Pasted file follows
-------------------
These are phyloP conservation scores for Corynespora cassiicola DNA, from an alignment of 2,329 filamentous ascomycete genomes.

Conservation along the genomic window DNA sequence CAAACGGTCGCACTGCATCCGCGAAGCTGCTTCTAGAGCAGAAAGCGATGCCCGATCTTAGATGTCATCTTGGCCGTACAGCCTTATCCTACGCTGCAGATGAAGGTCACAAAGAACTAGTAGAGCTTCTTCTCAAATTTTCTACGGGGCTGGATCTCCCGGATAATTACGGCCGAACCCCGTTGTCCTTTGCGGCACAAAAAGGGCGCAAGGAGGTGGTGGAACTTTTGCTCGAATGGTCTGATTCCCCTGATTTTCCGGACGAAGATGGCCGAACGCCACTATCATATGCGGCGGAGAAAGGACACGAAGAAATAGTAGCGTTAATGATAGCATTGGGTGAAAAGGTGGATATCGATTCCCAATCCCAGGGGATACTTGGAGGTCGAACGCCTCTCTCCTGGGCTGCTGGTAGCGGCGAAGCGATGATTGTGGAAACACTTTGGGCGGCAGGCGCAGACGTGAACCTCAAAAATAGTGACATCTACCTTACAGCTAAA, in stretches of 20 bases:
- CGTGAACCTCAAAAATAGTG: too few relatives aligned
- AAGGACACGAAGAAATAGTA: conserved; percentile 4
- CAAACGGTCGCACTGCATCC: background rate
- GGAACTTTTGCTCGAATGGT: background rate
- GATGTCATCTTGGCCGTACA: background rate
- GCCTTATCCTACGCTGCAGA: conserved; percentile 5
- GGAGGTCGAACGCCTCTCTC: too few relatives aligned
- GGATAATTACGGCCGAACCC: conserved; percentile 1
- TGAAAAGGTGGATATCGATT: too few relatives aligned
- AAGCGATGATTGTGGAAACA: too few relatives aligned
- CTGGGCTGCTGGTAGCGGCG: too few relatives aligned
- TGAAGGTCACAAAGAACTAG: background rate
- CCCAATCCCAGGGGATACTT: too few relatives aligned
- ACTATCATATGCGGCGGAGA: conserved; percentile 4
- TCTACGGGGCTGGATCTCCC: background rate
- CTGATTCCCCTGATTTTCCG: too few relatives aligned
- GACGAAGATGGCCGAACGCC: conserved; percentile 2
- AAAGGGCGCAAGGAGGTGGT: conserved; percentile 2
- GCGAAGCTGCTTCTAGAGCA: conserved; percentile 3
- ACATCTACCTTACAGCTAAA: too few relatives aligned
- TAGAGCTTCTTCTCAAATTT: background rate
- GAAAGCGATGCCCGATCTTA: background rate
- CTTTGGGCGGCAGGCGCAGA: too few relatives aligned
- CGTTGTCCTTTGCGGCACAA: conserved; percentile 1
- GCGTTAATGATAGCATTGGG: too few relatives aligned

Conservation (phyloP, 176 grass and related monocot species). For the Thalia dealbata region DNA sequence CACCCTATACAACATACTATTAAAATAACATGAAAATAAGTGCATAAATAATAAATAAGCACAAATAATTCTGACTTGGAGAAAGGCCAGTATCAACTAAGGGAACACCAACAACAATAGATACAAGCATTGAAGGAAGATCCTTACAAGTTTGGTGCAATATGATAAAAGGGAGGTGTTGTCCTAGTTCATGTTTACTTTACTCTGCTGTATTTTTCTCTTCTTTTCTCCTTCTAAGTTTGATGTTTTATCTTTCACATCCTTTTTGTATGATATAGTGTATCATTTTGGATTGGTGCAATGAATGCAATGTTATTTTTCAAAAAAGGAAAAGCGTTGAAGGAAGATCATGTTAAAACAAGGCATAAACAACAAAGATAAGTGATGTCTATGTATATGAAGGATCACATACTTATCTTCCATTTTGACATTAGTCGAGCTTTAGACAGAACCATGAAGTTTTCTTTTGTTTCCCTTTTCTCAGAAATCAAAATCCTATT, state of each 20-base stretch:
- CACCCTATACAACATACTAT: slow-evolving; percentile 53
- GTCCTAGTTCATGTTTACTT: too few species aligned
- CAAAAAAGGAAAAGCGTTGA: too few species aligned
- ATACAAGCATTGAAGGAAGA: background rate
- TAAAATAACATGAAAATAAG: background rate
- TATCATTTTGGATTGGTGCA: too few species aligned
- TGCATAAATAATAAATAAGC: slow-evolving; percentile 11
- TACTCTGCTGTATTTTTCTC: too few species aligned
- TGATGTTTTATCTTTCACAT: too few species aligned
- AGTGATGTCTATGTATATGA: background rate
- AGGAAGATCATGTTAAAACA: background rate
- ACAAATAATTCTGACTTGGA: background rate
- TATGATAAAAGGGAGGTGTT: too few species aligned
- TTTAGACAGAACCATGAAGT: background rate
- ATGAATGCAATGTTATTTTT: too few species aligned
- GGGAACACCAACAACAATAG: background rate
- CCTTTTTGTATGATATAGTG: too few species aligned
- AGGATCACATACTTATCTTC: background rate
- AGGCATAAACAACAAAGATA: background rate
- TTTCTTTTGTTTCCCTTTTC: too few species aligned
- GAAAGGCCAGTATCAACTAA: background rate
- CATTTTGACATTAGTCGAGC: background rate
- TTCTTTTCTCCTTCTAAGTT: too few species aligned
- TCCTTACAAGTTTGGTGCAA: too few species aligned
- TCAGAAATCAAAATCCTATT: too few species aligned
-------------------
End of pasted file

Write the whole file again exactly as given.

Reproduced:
These are phyloP conservation scores for Corynespora cassiicola DNA, from an alignment of 2,329 filamentous ascomycete genomes.

Conservation along the genomic window DNA sequence CAAACGGTCGCACTGCATCCGCGAAGCTGCTTCTAGAGCAGAAAGCGATGCCCGATCTTAGATGTCATCTTGGCCGTACAGCCTTATCCTACGCTGCAGATGAAGGTCACAAAGAACTAGTAGAGCTTCTTCTCAAATTTTCTACGGGGCTGGATCTCCCGGATAATTACGGCCGAACCCCGTTGTCCTTTGCGGCACAAAAAGGGCGCAAGGAGGTGGTGGAACTTTTGCTCGAATGGTCTGATTCCCCTGATTTTCCGGACGAAGATGGCCGAACGCCACTATCATATGCGGCGGAGAAAGGACACGAAGAAATAGTAGCGTTAATGATAGCATTGGGTGAAAAGGTGGATATCGATTCCCAATCCCAGGGGATACTTGGAGGTCGAACGCCTCTCTCCTGGGCTGCTGGTAGCGGCGAAGCGATGATTGTGGAAACACTTTGGGCGGCAGGCGCAGACGTGAACCTCAAAAATAGTGACATCTACCTTACAGCTAAA, in stretches of 20 bases:
- CGTGAACCTCAAAAATAGTG: too few relatives aligned
- AAGGACACGAAGAAATAGTA: conserved; percentile 4
- CAAACGGTCGCACTGCATCC: background rate
- GGAACTTTTGCTCGAATGGT: background rate
- GATGTCATCTTGGCCGTACA: background rate
- GCCTTATCCTACGCTGCAGA: conserved; percentile 5
- GGAGGTCGAACGCCTCTCTC: too few relatives aligned
- GGATAATTACGGCCGAACCC: conserved; percentile 1
- TGAAAAGGTGGATATCGATT: too few relatives aligned
- AAGCGATGATTGTGGAAACA: too few relatives aligned
- CTGGGCTGCTGGTAGCGGCG: too few relatives aligned
- TGAAGGTCACAAAGAACTAG: background rate
- CCCAATCCCAGGGGATACTT: too few relatives aligned
- ACTATCATATGCGGCGGAGA: conserved; percentile 4
- TCTACGGGGCTGGATCTCCC: background rate
- CTGATTCCCCTGATTTTCCG: too few relatives aligned
- GACGAAGATGGCCGAACGCC: conserved; percentile 2
- AAAGGGCGCAAGGAGGTGGT: conserved; percentile 2
- GCGAAGCTGCTTCTAGAGCA: conserved; percentile 3
- ACATCTACCTTACAGCTAAA: too few relatives aligned
- TAGAGCTTCTTCTCAAATTT: background rate
- GAAAGCGATGCCCGATCTTA: background rate
- CTTTGGGCGGCAGGCGCAGA: too few relatives aligned
- CGTTGTCCTTTGCGGCACAA: conserved; percentile 1
- GCGTTAATGATAGCATTGGG: too few relatives aligned

Conservation (phyloP, 176 grass and related monocot species). For the Thalia dealbata region DNA sequence CACCCTATACAACATACTATTAAAATAACATGAAAATAAGTGCATAAATAATAAATAAGCACAAATAATTCTGACTTGGAGAAAGGCCAGTATCAACTAAGGGAACACCAACAACAATAGATACAAGCATTGAAGGAAGATCCTTACAAGTTTGGTGCAATATGATAAAAGGGAGGTGTTGTCCTAGTTCATGTTTACTTTACTCTGCTGTATTTTTCTCTTCTTTTCTCCTTCTAAGTTTGATGTTTTATCTTTCACATCCTTTTTGTATGATATAGTGTATCATTTTGGATTGGTGCAATGAATGCAATGTTATTTTTCAAAAAAGGAAAAGCGTTGAAGGAAGATCATGTTAAAACAAGGCATAAACAACAAAGATAAGTGATGTCTATGTATATGAAGGATCACATACTTATCTTCCATTTTGACATTAGTCGAGCTTTAGACAGAACCATGAAGTTTTCTTTTGTTTCCCTTTTCTCAGAAATCAAAATCCTATT, state of each 20-base stretch:
- CACCCTATACAACATACTAT: slow-evolving; percentile 53
- GTCCTAGTTCATGTTTACTT: too few species aligned
- CAAAAAAGGAAAAGCGTTGA: too few species aligned
- ATACAAGCATTGAAGGAAGA: background rate
- TAAAATAACATGAAAATAAG: background rate
- TATCATTTTGGATTGGTGCA: too few species aligned
- TGCATAAATAATAAATAAGC: slow-evolving; percentile 11
- TACTCTGCTGTATTTTTCTC: too few species aligned
- TGATGTTTTATCTTTCACAT: too few species aligned
- AGTGATGTCTATGTATATGA: background rate
- AGGAAGATCATGTTAAAACA: background rate
- ACAAATAATTCTGACTTGGA: background rate
- TATGATAAAAGGGAGGTGTT: too few species aligned
- TTTAGACAGAACCATGAAGT: background rate
- ATGAATGCAATGTTATTTTT: too few species aligned
- GGGAACACCAACAACAATAG: background rate
- CCTTTTTGTATGATATAGTG: too few species aligned
- AGGATCACATACTTATCTTC: background rate
- AGGCATAAACAACAAAGATA: background rate
- TTTCTTTTGTTTCCCTTTTC: too few species aligned
- GAAAGGCCAGTATCAACTAA: background rate
- CATTTTGACATTAGTCGAGC: background rate
- TTCTTTTCTCCTTCTAAGTT: too few species aligned
- TCCTTACAAGTTTGGTGCAA: too few species aligned
- TCAGAAATCAAAATCCTATT: too few species aligned